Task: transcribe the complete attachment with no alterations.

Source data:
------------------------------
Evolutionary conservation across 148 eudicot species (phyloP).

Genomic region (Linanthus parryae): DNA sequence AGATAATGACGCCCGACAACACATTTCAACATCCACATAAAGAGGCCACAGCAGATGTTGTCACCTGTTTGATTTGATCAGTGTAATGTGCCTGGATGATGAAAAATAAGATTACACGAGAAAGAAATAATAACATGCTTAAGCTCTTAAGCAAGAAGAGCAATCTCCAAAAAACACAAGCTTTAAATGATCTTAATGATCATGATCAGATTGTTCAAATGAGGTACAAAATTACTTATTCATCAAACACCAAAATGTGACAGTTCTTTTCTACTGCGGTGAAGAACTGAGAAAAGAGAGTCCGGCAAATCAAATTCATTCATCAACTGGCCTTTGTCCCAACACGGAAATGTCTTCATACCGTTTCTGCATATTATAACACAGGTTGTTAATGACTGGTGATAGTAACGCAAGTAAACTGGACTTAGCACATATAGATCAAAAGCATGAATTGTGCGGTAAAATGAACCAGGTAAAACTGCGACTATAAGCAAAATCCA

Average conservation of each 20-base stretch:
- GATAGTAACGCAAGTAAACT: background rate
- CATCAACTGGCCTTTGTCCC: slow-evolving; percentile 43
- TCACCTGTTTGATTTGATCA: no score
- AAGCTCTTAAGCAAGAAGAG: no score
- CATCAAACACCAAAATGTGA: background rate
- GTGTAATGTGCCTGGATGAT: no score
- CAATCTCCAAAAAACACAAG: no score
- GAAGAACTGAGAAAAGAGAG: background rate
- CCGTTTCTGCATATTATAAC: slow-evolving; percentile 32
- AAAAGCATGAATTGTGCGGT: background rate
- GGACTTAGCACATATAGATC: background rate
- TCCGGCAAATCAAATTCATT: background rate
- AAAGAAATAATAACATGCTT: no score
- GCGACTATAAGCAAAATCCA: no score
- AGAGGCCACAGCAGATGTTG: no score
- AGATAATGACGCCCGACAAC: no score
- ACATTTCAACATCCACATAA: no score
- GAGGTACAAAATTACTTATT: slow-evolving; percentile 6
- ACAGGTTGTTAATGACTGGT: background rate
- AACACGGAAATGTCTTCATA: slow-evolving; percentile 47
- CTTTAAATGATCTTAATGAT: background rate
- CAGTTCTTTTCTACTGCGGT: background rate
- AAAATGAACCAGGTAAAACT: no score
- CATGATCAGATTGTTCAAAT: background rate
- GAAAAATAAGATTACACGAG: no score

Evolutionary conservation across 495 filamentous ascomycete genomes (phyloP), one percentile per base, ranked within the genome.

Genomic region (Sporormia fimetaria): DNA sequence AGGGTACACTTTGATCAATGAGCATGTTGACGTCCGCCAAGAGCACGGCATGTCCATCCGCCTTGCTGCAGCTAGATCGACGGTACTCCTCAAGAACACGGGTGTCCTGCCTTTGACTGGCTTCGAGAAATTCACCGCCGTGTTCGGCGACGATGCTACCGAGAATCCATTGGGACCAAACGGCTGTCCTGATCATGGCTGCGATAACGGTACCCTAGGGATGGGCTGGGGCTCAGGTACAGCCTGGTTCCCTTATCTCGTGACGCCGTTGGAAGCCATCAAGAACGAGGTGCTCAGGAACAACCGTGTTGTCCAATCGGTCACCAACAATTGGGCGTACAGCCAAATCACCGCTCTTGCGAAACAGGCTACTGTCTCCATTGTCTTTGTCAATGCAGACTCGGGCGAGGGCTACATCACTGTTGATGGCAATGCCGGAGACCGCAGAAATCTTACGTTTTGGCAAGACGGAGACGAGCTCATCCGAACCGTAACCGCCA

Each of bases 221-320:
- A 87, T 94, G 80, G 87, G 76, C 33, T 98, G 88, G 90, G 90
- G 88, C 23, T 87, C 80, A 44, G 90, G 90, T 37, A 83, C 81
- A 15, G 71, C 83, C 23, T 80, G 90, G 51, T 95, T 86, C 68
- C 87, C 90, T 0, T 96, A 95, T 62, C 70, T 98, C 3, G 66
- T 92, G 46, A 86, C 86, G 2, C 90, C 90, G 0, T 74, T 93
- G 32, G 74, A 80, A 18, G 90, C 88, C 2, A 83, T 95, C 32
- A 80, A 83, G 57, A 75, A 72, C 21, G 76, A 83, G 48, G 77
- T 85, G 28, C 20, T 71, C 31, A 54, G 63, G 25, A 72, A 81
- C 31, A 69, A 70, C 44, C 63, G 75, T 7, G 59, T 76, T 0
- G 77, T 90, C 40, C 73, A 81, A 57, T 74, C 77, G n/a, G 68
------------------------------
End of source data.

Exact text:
Evolutionary conservation across 148 eudicot species (phyloP).

Genomic region (Linanthus parryae): DNA sequence AGATAATGACGCCCGACAACACATTTCAACATCCACATAAAGAGGCCACAGCAGATGTTGTCACCTGTTTGATTTGATCAGTGTAATGTGCCTGGATGATGAAAAATAAGATTACACGAGAAAGAAATAATAACATGCTTAAGCTCTTAAGCAAGAAGAGCAATCTCCAAAAAACACAAGCTTTAAATGATCTTAATGATCATGATCAGATTGTTCAAATGAGGTACAAAATTACTTATTCATCAAACACCAAAATGTGACAGTTCTTTTCTACTGCGGTGAAGAACTGAGAAAAGAGAGTCCGGCAAATCAAATTCATTCATCAACTGGCCTTTGTCCCAACACGGAAATGTCTTCATACCGTTTCTGCATATTATAACACAGGTTGTTAATGACTGGTGATAGTAACGCAAGTAAACTGGACTTAGCACATATAGATCAAAAGCATGAATTGTGCGGTAAAATGAACCAGGTAAAACTGCGACTATAAGCAAAATCCA

Average conservation of each 20-base stretch:
- GATAGTAACGCAAGTAAACT: background rate
- CATCAACTGGCCTTTGTCCC: slow-evolving; percentile 43
- TCACCTGTTTGATTTGATCA: no score
- AAGCTCTTAAGCAAGAAGAG: no score
- CATCAAACACCAAAATGTGA: background rate
- GTGTAATGTGCCTGGATGAT: no score
- CAATCTCCAAAAAACACAAG: no score
- GAAGAACTGAGAAAAGAGAG: background rate
- CCGTTTCTGCATATTATAAC: slow-evolving; percentile 32
- AAAAGCATGAATTGTGCGGT: background rate
- GGACTTAGCACATATAGATC: background rate
- TCCGGCAAATCAAATTCATT: background rate
- AAAGAAATAATAACATGCTT: no score
- GCGACTATAAGCAAAATCCA: no score
- AGAGGCCACAGCAGATGTTG: no score
- AGATAATGACGCCCGACAAC: no score
- ACATTTCAACATCCACATAA: no score
- GAGGTACAAAATTACTTATT: slow-evolving; percentile 6
- ACAGGTTGTTAATGACTGGT: background rate
- AACACGGAAATGTCTTCATA: slow-evolving; percentile 47
- CTTTAAATGATCTTAATGAT: background rate
- CAGTTCTTTTCTACTGCGGT: background rate
- AAAATGAACCAGGTAAAACT: no score
- CATGATCAGATTGTTCAAAT: background rate
- GAAAAATAAGATTACACGAG: no score

Evolutionary conservation across 495 filamentous ascomycete genomes (phyloP), one percentile per base, ranked within the genome.

Genomic region (Sporormia fimetaria): DNA sequence AGGGTACACTTTGATCAATGAGCATGTTGACGTCCGCCAAGAGCACGGCATGTCCATCCGCCTTGCTGCAGCTAGATCGACGGTACTCCTCAAGAACACGGGTGTCCTGCCTTTGACTGGCTTCGAGAAATTCACCGCCGTGTTCGGCGACGATGCTACCGAGAATCCATTGGGACCAAACGGCTGTCCTGATCATGGCTGCGATAACGGTACCCTAGGGATGGGCTGGGGCTCAGGTACAGCCTGGTTCCCTTATCTCGTGACGCCGTTGGAAGCCATCAAGAACGAGGTGCTCAGGAACAACCGTGTTGTCCAATCGGTCACCAACAATTGGGCGTACAGCCAAATCACCGCTCTTGCGAAACAGGCTACTGTCTCCATTGTCTTTGTCAATGCAGACTCGGGCGAGGGCTACATCACTGTTGATGGCAATGCCGGAGACCGCAGAAATCTTACGTTTTGGCAAGACGGAGACGAGCTCATCCGAACCGTAACCGCCA

Each of bases 221-320:
- A 87, T 94, G 80, G 87, G 76, C 33, T 98, G 88, G 90, G 90
- G 88, C 23, T 87, C 80, A 44, G 90, G 90, T 37, A 83, C 81
- A 15, G 71, C 83, C 23, T 80, G 90, G 51, T 95, T 86, C 68
- C 87, C 90, T 0, T 96, A 95, T 62, C 70, T 98, C 3, G 66
- T 92, G 46, A 86, C 86, G 2, C 90, C 90, G 0, T 74, T 93
- G 32, G 74, A 80, A 18, G 90, C 88, C 2, A 83, T 95, C 32
- A 80, A 83, G 57, A 75, A 72, C 21, G 76, A 83, G 48, G 77
- T 85, G 28, C 20, T 71, C 31, A 54, G 63, G 25, A 72, A 81
- C 31, A 69, A 70, C 44, C 63, G 75, T 7, G 59, T 76, T 0
- G 77, T 90, C 40, C 73, A 81, A 57, T 74, C 77, G n/a, G 68